US: Ralphs Indicted for Grocery Strike Labor Violations
A federal grand jury indicted the Ralphs grocery chain today on criminal charges alleging that store managers secretly rehired locked-out workers during the bitter Southern California supermarket labor dispute in 2003-04.
Ralphs allegedly used false names and false Social Security numbers to conceal its illegal hiring of the workers, which the supermarket chain pursued to help the grocer weather the strike and lockout that pitted three major chains against the United Food and Commercial Workers union, according to the 53-count indictment.
"Ralphs allegedly took numerous steps to conceal its rehiring of locked-out employees, including assigning those employees to stores far from their normal workplace, moving them from store to store and requiring them to wear name tags bearing their false names," U.S. Atty. Debra Wong Yang in Los Angeles said in a statement.
The long dispute affected 59,000 workers at 852 supermarkets in Southern and Central California, disrupting shopping habits for millions of consumers. Ralphs operates about 300 stores.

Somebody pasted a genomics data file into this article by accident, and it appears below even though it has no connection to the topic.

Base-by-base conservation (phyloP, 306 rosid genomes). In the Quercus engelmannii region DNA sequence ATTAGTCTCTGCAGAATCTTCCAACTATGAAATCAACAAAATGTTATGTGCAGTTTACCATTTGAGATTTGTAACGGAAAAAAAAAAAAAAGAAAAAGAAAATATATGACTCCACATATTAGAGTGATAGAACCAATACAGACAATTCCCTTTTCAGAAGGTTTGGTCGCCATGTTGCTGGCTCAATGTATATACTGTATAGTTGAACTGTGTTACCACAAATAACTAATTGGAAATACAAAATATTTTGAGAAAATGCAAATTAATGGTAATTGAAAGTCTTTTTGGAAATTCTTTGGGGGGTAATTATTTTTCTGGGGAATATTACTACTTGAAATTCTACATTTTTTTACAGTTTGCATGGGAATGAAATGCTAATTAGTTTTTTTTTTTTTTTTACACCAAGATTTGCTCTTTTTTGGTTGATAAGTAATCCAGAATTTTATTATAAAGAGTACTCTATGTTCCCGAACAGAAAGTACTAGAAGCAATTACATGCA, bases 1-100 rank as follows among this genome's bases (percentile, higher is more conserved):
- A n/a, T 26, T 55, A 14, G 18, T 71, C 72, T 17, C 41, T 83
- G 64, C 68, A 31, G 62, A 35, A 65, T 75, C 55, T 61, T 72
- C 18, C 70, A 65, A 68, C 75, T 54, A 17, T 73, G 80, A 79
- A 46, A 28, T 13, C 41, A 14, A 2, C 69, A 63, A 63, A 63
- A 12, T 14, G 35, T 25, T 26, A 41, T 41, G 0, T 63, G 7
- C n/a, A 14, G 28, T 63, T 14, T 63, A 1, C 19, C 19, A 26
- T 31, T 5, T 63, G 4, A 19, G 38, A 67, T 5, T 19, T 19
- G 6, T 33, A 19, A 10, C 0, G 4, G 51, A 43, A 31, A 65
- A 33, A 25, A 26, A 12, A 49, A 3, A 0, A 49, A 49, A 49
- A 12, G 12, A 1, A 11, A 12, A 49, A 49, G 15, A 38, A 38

The battle began Oct. 11, 2003, when the UFCW struck Vons and Pavilions, which are owned by Safeway Inc. Ralphs, a division of Kroger Co., and Albertsons Inc. - which were bargaining jointly with Safeway - then locked out their union workers.
The dispute finally ended Feb. 29, 2004, when UFCW members ratified a new contract that provided reduced wages and health benefits for new hires.
The 106-page indictment handed up by the grand jury alleged that Ralphs' actions reflected "tacit approval, if not encouragement, by Ralphs senior management to hire locked-out and striking employees as temporary replacement workers."
But Kroger strongly denied that claim.
The Cincinnati-based company said it had previously acknowledged that "a number of its store managers" did rehire locked-out workers using false names and Social Security numbers.
But "the actions were wrong and contrary to explicit company policy," Paul Heldman, Kroger's senior vice president, said in a statement, adding that the company had taken unspecified disciplinary action against the managers.